58. The Sky Train in Vancouver was always very busy on the weekend when I lived there, too. Thankfully the system was updated for the 2010 Olympics, because a lot of the cars were very old and needed cosmetic repairs and better seat layouts; sometimes the doors didn't even fully close, scary for something in the sky and not underground!

    I believe that the Sky Train was 24 hours, but the bus system stopped at 2 AM and resumed at 6 AM, which is when a majority of maintenance was done on the Sky Train track system. Sometimes in the morning or early afternoon there would still be stuff stuck on the track and cars would get stuck or people would have to be rerouted to a different station to get off. None of the waits usually took longer than 15 minutes, though.

  59. I love the subway, but this past Saturday it took me an hour and 15 minutes and 5 different trains to go from 49th/Lex to 112th/8th, and this doesn't even include the E train that I didn't take since it wasn't running (and no sign telling me otherwise until after I paid the fare and got all the way down to the platform). Better planning and communication is needed from the MTA on the weekends.

  60. #49, please...I just visited Philly for the first time this past week and rode the subways and buses all over town. The Independence Pass made the system even more enticing to use. Staff at the stations were much more helpful and knowledgeable than booth employees here in NYC. The stations are smaller, but certainly not terrifying, or a test of one's sense of self-preservation. I would even go so far as to argue in towns like Philly, Nashville, Chicago, and Cleveland that riding in the cabs is worse that public transit.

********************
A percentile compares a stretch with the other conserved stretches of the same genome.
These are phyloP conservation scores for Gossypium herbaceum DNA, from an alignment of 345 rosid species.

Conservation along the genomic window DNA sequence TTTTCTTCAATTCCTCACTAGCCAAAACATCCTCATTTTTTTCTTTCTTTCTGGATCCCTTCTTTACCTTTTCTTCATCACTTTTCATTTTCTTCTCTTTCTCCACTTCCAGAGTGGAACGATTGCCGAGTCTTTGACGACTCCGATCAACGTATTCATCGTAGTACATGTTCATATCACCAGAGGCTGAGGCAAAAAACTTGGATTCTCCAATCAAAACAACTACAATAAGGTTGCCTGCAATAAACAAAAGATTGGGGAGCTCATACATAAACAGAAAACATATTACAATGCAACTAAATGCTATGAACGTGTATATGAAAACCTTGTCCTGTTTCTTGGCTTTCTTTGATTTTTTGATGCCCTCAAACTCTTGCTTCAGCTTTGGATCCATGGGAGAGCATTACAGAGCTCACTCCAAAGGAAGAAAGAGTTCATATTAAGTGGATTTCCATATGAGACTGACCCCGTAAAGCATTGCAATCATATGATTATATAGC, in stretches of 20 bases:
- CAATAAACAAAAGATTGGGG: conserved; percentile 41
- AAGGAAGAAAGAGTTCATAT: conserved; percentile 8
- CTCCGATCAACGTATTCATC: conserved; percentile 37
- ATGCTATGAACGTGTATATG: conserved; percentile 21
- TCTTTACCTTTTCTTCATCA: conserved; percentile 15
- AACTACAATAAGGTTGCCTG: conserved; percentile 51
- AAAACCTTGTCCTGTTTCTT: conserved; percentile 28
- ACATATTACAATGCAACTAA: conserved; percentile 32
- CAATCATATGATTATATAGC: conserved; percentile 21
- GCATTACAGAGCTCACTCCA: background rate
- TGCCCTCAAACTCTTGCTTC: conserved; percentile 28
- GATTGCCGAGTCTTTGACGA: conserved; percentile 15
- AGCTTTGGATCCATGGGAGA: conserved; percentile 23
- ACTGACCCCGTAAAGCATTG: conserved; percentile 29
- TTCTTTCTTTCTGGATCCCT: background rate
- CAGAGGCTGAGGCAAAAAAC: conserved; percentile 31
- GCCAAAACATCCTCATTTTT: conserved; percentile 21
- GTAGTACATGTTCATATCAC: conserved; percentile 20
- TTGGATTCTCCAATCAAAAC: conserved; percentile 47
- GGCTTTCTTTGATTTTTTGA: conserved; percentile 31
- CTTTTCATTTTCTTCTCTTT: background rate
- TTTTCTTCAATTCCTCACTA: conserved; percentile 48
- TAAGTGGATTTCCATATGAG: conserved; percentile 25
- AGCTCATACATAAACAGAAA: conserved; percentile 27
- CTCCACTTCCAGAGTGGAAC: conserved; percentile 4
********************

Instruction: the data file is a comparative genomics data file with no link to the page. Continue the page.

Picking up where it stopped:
61. Raising fares while cutting service as subway use grows is an insult to the riding paying public.
    As the trains are deplorably crowded, and weekend 'service' is dicey at best, and over-crowded, a sensible solution would be to have trains run more frequently.
    I do need to add my voice as a long-term (25 years) resident of an apparently uninhabited neighborhood - the placing of enormous towers in a low-rise neighborhood, with no thought or planning as to how they impact the existing transit was completely irresponsible, and did/is doing a big disservice to us old residents. The L train used to be a comfortable commute, and it has not been that way for over 5 years. It seems that one in city government, or maybe just those in zoning and development, cares about anyone but rich newcomers.

  62. We are the poorest nation on earth and there is no way to raise revenue. We have no choice but to cut services and blame all our problems on working people.

  63. The notion that ridership has increased because the system has improved is laughable. The system consistently demands more and more money as it consistently provides poorer service than it ever has. Instead of blowing money on those ridiculous led signs, how about more trains or maintaining a human presence at the stations.

  64. Don't forget that the cost of taxis has risen markedly; in previous years, certain commuters might have opted for a cab.

    The unlimited Metro Card is no bargain at $104 a month. One needs to use it in order to get the benefit from it.